I like the recipe layout and it's easier to read. This looks good.ReplyDelete
Thanks gals for stopping by! I greatly appreciate your visits and comments. I post erratically and have very little time to leave a few words on your sites, but I come visit quietly as often as I can.ReplyDelete
Thank you for your unwavering loyalty!
The site looks gorgeous. What a tasty way to devour those.... aubergines.ReplyDelete
This is the first recipe worth making I've seen in a week. I think it sounds unusual and delicious, so I'll make it for sure.ReplyDelete
It's malanzane to me, although aubergine sounds very sexy.
no matter what you call it this looks delicious.ReplyDelete
No problems with either formats. Great, savory recipe.ReplyDelete
In Germany we call them Auberginen. That looks like a very nice recipe, and I`ll surely try it. Cheers my sweet Lola! I just read your former posts on Picasso and your name. Must go back and read more!ReplyDelete
I can no longer recall how I came about to read your blog but read it I do! Love your writing style and layout and your photography makes my mouth water.
Keep it up!
yummy yummy i LOVE eggplant~aubergine and can't wait to make this recipe. i'm sorry i can be no help with your layout (which looks fantastic to me always anyway), i copy your recipes to cards that are then filed in my collection of recipe boxes.ReplyDelete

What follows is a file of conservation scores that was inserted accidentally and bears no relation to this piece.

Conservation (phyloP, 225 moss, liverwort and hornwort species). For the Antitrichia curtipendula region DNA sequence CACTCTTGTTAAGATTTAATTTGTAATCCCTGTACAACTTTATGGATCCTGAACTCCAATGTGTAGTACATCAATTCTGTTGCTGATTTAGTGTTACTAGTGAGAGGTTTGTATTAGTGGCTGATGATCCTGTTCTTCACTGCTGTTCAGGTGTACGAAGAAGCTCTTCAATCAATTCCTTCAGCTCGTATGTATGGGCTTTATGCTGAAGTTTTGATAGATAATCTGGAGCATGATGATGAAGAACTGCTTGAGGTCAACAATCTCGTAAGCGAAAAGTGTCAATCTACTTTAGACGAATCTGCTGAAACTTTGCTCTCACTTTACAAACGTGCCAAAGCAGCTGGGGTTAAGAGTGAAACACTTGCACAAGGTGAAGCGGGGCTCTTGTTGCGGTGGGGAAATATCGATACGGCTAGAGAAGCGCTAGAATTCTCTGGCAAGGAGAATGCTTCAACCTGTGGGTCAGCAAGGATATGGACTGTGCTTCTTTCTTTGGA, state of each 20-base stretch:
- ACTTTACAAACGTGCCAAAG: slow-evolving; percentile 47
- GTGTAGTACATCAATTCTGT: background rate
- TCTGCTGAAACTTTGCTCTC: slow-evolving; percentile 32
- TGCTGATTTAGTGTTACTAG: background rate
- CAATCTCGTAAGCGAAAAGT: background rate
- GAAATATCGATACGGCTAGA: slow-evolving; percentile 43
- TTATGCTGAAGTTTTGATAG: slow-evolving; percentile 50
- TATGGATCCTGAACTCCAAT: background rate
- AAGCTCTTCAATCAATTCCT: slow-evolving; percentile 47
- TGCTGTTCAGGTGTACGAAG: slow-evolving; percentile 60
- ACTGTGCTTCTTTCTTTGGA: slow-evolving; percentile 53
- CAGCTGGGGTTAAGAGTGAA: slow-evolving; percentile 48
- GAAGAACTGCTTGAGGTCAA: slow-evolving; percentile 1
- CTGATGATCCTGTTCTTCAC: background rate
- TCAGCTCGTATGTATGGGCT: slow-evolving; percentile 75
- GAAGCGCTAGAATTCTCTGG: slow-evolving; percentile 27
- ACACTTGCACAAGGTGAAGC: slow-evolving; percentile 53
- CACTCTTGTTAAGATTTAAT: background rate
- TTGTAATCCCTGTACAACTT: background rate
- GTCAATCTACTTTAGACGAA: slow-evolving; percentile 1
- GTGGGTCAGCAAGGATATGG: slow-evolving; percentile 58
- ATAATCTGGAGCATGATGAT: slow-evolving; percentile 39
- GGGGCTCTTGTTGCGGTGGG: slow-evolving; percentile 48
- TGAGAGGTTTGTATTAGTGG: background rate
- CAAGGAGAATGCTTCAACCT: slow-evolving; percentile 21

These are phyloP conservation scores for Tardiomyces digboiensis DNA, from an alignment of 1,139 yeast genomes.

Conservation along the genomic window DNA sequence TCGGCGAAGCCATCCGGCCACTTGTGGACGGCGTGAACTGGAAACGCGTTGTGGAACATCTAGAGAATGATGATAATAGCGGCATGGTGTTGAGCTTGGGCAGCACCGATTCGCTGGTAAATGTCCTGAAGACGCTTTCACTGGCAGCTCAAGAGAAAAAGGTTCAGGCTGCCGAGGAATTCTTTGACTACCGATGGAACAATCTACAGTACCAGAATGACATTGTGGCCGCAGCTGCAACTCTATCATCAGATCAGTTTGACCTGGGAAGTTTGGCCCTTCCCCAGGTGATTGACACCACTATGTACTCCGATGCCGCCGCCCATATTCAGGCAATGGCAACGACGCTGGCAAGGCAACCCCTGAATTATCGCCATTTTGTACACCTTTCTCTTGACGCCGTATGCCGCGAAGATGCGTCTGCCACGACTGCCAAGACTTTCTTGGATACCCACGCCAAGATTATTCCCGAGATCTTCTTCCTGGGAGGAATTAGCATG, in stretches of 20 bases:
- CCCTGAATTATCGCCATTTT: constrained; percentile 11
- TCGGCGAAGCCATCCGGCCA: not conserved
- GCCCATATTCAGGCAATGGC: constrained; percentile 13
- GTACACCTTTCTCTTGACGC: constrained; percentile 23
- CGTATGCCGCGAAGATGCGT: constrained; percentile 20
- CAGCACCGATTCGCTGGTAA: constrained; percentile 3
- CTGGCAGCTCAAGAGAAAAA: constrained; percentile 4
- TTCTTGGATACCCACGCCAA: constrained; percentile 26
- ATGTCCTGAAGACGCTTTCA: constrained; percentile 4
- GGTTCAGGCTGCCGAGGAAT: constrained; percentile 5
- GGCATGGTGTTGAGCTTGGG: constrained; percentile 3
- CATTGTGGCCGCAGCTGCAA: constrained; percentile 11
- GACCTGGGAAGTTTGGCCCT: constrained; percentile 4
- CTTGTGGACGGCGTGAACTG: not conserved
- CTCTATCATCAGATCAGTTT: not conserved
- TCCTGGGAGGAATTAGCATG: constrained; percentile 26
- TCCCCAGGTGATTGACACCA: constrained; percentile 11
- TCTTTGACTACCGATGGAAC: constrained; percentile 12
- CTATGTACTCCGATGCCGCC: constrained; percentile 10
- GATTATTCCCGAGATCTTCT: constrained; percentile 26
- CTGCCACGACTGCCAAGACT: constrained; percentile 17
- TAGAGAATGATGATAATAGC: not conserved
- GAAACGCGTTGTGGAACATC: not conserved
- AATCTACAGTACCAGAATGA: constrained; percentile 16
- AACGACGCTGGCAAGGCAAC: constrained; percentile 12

thank you for this one dearheart.
Aargh! I have no aubergines in the house - I shall have to run out to see the mobile veg man at lunchtime, I can see!ReplyDelete
I've always called them aubergines: I think that's an English thing. Eggplant sounds so prosaic, somehow. Also, as you say, not a desperately accurate name. However, to bastardise Shakespeare: an aubergine by any other name would still taste as delicious ...
Hiya Lola - I've printed out this recipe because I am sure if I substitute the butter from some low fat variation I could achieve almost a nice dish. I adore aubergines.ReplyDelete
Welcome Blair, and thank you for visiting and the wonderful kudos, I'm blushing!ReplyDelete
All my other old friends, I embrace you Italian-style and thank you for your comments. A second helping?
Katja, go chase that veg man, run!
Ciao a tutti
Che buono! I hope you dont mind, I'm reposting here: http://www.facebook.com/pages/When-in-Rome-Tours/86249428754ReplyDelete
hi friends .. I like this article very helpful for me,,,,ReplyDelete
what about link exchange..??
Sounds delish, vino, bread and we are on our way~~ReplyDelete
balsamic vinegar and 3/4 cup of parmesan cheese? i'm in heaven already!ReplyDelete
i like eggplants. i grow them in my garden, make eggplant recipes and i can't wait to try this one.
btw, i'm am excited and glad we are going to do a couple of booky projects together. ♥